In memory of Cheick Tiote

News of Cheick Tiote’s passing yesterday was greeted with an outpouring of emotion from across the footballing world.

The midfielder, who was – tragically – just a couple of weeks shy of his 31st birthday, had not six months ago ended his seven-year association with Newcastle for a move to China’s Beijing Enterprises.

The Far East represents an easy pay-day for some, but it’s a safe bet that Tiote – a tireless runner with an engine big enough to power two midfields, let alone just the one – was approaching it with the same enthusiasm as he did sell-out Saturday afternoon Premier League games at St James’s.

The somewhat hackneyed “he covers every blade of grass” phrase – the one that appeared in Alan Pardew’s touching tribute to his former midfield general – has been oft-used in the years since Ferguson paid tribute to Roy Keane’s mercurial performance against Juventus in 1999.

But it seems somehow appropriate for Tiote; a player who you really can’t imagine leaving the pitch to anything other than rapturous applause.

Case in point: he won the respect of jaded Newcastle fans almost immediately after joining Chris Hughton’s newly promoted side from Twente in 2010 – and that’s not necessarily easy. Tyneside has become something of an outpost for sulky divas, and big-time Charlies who see the club as a stepping stone for better things, but Tiote definitely wasn’t one of them.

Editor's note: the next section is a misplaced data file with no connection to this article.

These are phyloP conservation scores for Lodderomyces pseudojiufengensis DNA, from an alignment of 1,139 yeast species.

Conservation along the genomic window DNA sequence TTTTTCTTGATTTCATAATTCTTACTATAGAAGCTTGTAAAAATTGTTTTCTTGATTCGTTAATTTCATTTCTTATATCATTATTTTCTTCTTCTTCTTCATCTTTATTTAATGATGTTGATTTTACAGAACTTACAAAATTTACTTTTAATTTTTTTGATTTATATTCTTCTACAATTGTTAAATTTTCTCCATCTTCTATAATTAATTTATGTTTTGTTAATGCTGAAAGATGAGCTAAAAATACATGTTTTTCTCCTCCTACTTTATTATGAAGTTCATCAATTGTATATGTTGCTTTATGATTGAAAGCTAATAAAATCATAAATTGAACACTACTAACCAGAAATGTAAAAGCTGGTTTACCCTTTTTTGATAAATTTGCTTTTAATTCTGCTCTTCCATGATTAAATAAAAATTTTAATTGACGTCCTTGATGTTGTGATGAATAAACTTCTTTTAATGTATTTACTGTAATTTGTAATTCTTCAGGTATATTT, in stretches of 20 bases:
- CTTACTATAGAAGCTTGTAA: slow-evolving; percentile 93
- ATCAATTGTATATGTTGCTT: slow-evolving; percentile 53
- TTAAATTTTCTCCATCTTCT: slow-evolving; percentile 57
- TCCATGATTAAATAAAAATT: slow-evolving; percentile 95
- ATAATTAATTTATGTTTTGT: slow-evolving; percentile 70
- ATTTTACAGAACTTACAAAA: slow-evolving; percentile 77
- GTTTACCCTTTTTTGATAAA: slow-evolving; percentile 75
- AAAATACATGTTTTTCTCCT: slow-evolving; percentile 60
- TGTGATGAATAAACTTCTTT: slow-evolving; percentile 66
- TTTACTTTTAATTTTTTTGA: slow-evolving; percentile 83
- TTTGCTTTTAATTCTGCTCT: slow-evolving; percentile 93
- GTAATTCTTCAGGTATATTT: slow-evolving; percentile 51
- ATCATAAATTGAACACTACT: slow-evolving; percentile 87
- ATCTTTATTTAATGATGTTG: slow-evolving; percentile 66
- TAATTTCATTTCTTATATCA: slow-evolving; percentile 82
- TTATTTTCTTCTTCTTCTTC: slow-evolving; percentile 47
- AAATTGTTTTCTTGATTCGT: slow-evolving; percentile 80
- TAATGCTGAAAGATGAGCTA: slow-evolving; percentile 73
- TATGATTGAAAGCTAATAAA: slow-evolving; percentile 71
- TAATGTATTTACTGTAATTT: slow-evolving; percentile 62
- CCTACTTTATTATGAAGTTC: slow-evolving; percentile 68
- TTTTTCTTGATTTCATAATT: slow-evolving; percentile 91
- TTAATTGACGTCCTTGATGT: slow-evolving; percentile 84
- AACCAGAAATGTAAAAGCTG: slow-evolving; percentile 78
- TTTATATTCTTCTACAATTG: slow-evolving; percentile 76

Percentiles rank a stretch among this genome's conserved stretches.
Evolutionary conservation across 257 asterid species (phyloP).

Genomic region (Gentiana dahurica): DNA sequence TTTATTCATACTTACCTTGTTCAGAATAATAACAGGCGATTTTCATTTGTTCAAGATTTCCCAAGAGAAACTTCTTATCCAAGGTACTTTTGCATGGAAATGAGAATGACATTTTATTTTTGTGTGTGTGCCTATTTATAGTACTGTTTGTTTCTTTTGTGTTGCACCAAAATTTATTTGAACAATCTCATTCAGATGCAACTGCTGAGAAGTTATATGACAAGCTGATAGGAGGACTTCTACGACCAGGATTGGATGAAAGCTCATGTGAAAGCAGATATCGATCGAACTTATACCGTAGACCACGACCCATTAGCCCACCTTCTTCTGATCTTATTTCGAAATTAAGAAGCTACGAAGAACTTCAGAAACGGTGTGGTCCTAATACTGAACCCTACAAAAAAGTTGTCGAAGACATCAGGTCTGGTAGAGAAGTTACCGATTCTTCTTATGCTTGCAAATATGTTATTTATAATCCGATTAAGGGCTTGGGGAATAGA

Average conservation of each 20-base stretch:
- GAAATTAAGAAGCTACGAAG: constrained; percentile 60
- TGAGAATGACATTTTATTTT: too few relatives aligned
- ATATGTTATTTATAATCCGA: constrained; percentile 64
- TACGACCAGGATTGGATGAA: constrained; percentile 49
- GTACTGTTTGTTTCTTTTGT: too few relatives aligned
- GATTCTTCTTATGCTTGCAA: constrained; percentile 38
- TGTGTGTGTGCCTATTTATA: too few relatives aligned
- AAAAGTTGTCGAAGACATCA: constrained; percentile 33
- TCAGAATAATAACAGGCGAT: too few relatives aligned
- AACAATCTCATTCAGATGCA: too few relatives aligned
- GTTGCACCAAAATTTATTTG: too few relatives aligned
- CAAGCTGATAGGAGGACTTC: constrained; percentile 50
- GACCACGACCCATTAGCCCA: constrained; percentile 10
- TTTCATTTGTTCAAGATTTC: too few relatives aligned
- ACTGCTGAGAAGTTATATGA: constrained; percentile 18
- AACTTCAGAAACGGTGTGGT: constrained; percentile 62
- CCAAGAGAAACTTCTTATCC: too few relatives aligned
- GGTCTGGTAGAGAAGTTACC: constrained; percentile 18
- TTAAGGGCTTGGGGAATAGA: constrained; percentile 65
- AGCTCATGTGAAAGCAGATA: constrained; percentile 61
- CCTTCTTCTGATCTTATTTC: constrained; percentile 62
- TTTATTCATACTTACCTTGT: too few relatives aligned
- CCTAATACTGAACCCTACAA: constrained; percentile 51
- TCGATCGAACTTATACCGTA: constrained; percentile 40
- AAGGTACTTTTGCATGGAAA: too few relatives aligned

The way he celebrated that goal against Arsenal in his debut season (well, it was his only goal in English football, to be fair) with all the passion of a dyed-in-the-wool Geordie who grew up just down the road, Alan Shearer number nine shirt and all, made that very clear.

In his second year, he was a crucial part, alongside midfield partner Yohan Cabaye, of the best Newcastle team for a generation, as Alan Pardew’s side pipped Champions League-winning Chelsea to 5th place in the Premier League, narrowly missing out on that fabled top four spot.

More than just energy, Tiote brought to the – at times, chaotic – team a calm presence in front of the back four, where he smothered oncoming attacks with minimal fuss. Whilst he had a reputation as a tough-tackling midfielder (and the disciplinary record to prove it), he rarely lost his head in the throes of battle.

The Magpies, inevitably, couldn’t sustain their challenge at the top of the table in the seasons that followed, and Tiote was duly linked with a host of bigger teams in England and beyond – yet remained loyal to his employers, even after they were relegated to the second tier.

But, whatever his sporting qualities, it seems wrong to end on a line about Tiote the footballer when so many of those who knew him best have – rightly – put the spotlight on Tiote the man.

You can never be sure that a player’s infectious enthusiasm for the game on the pitch mirrors their personality off it – but Tiote’s teammates and managers have all, without exception, painted a picture of a warm and generous person, and one who will be sorely missed.